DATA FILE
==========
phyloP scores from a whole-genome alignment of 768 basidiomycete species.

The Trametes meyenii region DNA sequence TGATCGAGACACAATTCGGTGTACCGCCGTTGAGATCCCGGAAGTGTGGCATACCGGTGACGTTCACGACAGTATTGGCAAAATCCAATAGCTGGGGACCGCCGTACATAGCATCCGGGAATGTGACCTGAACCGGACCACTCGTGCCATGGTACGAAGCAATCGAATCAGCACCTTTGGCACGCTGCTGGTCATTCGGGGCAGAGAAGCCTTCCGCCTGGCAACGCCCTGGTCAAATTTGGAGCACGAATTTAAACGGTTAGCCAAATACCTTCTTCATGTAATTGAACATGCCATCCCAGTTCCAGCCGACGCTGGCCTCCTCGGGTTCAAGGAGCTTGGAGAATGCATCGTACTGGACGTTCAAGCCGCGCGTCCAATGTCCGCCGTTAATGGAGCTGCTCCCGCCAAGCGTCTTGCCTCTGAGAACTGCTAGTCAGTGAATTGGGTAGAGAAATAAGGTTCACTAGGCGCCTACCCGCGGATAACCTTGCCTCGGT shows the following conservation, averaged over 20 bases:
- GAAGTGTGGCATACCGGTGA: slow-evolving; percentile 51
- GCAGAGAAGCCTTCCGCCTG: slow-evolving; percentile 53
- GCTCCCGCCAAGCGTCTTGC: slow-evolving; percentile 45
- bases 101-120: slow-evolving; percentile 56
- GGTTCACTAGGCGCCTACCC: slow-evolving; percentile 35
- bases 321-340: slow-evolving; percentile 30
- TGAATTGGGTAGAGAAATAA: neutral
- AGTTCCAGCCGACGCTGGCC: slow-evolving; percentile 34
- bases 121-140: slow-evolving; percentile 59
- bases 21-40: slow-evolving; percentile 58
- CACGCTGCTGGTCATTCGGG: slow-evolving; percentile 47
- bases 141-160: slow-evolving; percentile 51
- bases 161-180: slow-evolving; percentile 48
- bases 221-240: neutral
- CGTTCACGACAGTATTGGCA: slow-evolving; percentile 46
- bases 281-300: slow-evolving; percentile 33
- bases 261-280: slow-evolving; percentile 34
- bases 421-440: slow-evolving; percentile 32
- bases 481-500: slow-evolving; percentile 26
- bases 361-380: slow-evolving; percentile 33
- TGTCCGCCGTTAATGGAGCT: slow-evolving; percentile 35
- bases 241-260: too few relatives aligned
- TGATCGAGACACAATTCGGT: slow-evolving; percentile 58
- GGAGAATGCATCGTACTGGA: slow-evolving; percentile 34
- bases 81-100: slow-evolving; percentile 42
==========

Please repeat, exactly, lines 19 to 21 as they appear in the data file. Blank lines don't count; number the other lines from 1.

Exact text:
- bases 261-280: slow-evolving; percentile 34
- bases 421-440: slow-evolving; percentile 32
- bases 481-500: slow-evolving; percentile 26